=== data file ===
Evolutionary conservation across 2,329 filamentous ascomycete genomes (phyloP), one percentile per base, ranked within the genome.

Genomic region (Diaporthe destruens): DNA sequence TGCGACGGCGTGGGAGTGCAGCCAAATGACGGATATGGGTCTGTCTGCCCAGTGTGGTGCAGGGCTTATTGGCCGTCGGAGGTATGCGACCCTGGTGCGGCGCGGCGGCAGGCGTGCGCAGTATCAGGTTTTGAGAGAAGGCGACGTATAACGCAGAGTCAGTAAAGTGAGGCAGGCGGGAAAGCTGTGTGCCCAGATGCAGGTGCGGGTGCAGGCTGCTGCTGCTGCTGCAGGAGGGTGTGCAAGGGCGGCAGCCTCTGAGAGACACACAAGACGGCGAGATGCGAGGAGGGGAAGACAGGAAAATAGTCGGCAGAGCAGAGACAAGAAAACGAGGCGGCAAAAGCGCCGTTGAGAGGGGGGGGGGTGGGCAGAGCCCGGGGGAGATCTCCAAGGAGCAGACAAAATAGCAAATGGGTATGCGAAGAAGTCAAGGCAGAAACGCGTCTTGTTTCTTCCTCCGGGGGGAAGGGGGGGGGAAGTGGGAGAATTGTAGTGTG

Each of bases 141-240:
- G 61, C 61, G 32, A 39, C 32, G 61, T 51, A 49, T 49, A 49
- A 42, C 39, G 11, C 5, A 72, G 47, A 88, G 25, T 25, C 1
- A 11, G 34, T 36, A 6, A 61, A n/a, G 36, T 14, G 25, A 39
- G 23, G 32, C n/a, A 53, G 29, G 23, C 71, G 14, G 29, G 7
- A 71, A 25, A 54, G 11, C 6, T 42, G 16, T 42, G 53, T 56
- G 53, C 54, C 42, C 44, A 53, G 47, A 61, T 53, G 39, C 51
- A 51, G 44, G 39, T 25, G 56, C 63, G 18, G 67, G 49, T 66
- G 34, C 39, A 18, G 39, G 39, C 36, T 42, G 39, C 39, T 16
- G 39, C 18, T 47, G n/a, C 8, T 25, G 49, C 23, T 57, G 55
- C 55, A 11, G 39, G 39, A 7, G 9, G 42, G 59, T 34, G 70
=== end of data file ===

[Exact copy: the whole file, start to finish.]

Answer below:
Evolutionary conservation across 2,329 filamentous ascomycete genomes (phyloP), one percentile per base, ranked within the genome.

Genomic region (Diaporthe destruens): DNA sequence TGCGACGGCGTGGGAGTGCAGCCAAATGACGGATATGGGTCTGTCTGCCCAGTGTGGTGCAGGGCTTATTGGCCGTCGGAGGTATGCGACCCTGGTGCGGCGCGGCGGCAGGCGTGCGCAGTATCAGGTTTTGAGAGAAGGCGACGTATAACGCAGAGTCAGTAAAGTGAGGCAGGCGGGAAAGCTGTGTGCCCAGATGCAGGTGCGGGTGCAGGCTGCTGCTGCTGCTGCAGGAGGGTGTGCAAGGGCGGCAGCCTCTGAGAGACACACAAGACGGCGAGATGCGAGGAGGGGAAGACAGGAAAATAGTCGGCAGAGCAGAGACAAGAAAACGAGGCGGCAAAAGCGCCGTTGAGAGGGGGGGGGGTGGGCAGAGCCCGGGGGAGATCTCCAAGGAGCAGACAAAATAGCAAATGGGTATGCGAAGAAGTCAAGGCAGAAACGCGTCTTGTTTCTTCCTCCGGGGGGAAGGGGGGGGGAAGTGGGAGAATTGTAGTGTG

Each of bases 141-240:
- G 61, C 61, G 32, A 39, C 32, G 61, T 51, A 49, T 49, A 49
- A 42, C 39, G 11, C 5, A 72, G 47, A 88, G 25, T 25, C 1
- A 11, G 34, T 36, A 6, A 61, A n/a, G 36, T 14, G 25, A 39
- G 23, G 32, C n/a, A 53, G 29, G 23, C 71, G 14, G 29, G 7
- A 71, A 25, A 54, G 11, C 6, T 42, G 16, T 42, G 53, T 56
- G 53, C 54, C 42, C 44, A 53, G 47, A 61, T 53, G 39, C 51
- A 51, G 44, G 39, T 25, G 56, C 63, G 18, G 67, G 49, T 66
- G 34, C 39, A 18, G 39, G 39, C 36, T 42, G 39, C 39, T 16
- G 39, C 18, T 47, G n/a, C 8, T 25, G 49, C 23, T 57, G 55
- C 55, A 11, G 39, G 39, A 7, G 9, G 42, G 59, T 34, G 70